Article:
Missouri lawmakers debate about the new rule, which would require women in the House to wear jackets to cover bare arms. (Credit: Fox 2 St. Louis, Youtube)

“You know what it feels like to have a bunch of men in this room looking at your top, trying to decide whether it’s appropriate or not?”

This is what Missouri State Rep. Ashley Aune (D-14th District) had to say in a video clip posted by Heartland Signal regarding a new proposal that would impose a dress code on women legislators in the Missouri House of Representatives.

Rep. Ann Kelley (R-127th District) proposed a requirement that women legislators wear jackets on the House floor, saying “it is essential to always maintain a formal and professional atmosphere.”

Kelley’s proposal changes the wording of current rules — which state “dresses or skirts or slacks worn with a blazer or sweater and appropriate dress shoes or boots” are allowed — to instead purport that jackets are required to cover bare arms. 

The new rule, part of House Resolution 11, would state “Proper attire for women shall be business attire, including jackets worn with dresses, skirts, or slacks, and dress shoes or boots.” 

The lower chamber gave the green light to the comprehensive rules package after it was amended to allow cardigans to count as jackets. While it has not yet been submitted to the Senate, it has already sparked outrage among assembly members.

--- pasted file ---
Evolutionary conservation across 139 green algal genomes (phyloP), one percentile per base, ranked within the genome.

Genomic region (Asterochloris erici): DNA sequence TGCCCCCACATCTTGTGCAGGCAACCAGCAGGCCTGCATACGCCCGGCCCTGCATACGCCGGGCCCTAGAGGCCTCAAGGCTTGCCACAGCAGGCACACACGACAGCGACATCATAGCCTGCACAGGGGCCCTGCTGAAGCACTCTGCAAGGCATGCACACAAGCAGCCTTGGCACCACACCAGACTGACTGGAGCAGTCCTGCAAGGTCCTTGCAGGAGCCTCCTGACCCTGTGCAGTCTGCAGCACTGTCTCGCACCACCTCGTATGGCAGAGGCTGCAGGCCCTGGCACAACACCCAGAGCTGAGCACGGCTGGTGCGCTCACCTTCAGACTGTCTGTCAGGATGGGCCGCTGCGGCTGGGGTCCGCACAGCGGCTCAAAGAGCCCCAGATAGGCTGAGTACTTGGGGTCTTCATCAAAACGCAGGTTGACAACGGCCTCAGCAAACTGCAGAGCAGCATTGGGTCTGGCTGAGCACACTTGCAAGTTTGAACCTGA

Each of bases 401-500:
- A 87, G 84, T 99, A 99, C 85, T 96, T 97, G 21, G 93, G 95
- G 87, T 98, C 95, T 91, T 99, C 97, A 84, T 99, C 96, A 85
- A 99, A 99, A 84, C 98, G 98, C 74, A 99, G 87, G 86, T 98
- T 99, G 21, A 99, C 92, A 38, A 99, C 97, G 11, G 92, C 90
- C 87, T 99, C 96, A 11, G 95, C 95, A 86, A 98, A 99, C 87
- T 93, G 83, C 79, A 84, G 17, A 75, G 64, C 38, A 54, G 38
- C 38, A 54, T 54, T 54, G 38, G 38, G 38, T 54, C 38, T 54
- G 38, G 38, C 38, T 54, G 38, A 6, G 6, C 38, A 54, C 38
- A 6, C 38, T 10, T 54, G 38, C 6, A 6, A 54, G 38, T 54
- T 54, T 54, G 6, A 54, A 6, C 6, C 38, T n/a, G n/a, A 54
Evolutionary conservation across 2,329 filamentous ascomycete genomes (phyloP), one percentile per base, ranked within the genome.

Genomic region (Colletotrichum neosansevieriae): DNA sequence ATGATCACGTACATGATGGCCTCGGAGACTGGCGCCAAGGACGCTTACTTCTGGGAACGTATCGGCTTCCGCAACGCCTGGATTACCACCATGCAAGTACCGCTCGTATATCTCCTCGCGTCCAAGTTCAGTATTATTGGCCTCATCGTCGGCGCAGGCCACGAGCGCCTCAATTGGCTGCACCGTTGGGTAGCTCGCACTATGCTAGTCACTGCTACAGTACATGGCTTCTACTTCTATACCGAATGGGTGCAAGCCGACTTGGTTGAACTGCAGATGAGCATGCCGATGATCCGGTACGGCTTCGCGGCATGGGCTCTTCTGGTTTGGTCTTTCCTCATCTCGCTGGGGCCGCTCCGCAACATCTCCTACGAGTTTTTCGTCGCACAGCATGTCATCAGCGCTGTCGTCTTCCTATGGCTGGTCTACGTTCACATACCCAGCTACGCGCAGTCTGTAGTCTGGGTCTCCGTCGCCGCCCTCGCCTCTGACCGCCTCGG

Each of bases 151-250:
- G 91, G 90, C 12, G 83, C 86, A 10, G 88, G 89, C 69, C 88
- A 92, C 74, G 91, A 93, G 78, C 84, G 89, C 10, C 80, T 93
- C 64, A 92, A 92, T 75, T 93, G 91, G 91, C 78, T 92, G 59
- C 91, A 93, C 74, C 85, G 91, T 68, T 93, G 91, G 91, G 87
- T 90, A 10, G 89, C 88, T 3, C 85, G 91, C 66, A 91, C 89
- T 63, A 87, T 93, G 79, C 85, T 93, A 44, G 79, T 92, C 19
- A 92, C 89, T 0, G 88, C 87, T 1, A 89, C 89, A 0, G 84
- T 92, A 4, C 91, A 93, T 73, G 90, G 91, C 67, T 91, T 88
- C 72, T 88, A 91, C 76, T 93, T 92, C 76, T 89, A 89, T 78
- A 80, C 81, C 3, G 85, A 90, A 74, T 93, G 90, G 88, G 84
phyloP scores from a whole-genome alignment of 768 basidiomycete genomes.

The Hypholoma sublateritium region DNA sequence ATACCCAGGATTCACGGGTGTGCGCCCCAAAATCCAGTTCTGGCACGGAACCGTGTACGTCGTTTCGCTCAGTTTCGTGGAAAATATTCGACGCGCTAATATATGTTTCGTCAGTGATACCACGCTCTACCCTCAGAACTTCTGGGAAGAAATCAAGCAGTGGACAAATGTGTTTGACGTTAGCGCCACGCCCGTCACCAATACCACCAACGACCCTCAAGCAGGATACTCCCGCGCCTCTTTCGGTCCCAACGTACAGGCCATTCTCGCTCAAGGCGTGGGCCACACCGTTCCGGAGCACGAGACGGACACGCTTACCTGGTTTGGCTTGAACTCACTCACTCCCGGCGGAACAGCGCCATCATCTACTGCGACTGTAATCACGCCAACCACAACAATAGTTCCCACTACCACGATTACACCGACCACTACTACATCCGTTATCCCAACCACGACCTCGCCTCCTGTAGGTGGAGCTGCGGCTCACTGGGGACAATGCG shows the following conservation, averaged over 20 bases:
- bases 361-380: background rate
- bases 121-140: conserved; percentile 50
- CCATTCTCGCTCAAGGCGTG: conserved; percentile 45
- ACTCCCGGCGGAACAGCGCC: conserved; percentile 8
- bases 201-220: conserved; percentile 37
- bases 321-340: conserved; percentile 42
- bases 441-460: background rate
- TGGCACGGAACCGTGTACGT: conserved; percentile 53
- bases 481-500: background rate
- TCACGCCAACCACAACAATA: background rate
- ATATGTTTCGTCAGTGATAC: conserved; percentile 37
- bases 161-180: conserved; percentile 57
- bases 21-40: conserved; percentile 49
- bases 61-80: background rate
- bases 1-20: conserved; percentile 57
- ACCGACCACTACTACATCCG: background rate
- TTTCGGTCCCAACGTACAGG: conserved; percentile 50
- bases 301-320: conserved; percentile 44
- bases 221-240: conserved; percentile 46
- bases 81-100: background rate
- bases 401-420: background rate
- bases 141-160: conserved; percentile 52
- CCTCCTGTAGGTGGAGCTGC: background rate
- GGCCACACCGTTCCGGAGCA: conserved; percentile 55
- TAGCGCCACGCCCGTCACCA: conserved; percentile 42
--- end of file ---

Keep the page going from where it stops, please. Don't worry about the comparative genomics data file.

“I’ve seen a lot of lack of decorum in this room in my two years here and not once has that lack of decorum spurred from someone’s blazer or lack thereof,” said Rep. Aune in the video clip. She recalled past incidents of male members of the Legislature calling her attire into question, and said the policing of clothing was “ridiculous” when there were other priorities to tackle in the statehouse.

Rep. Raychel Proudie (D-53rd District) agreed there were more serious matters the House should have been debating, “but instead, we are fighting again for women’s right to choose something.”

She expressed her frustration over spending $1,200 on clothing she would be unable to wear “because someone who doesn’t have the range tells me that it’s inappropriate.”

The dress code for men, which requires “coat, tie, dress trousers and dress shoes or boots,” remained unchanged.

Women hold less than a third of seats in the Missouri House.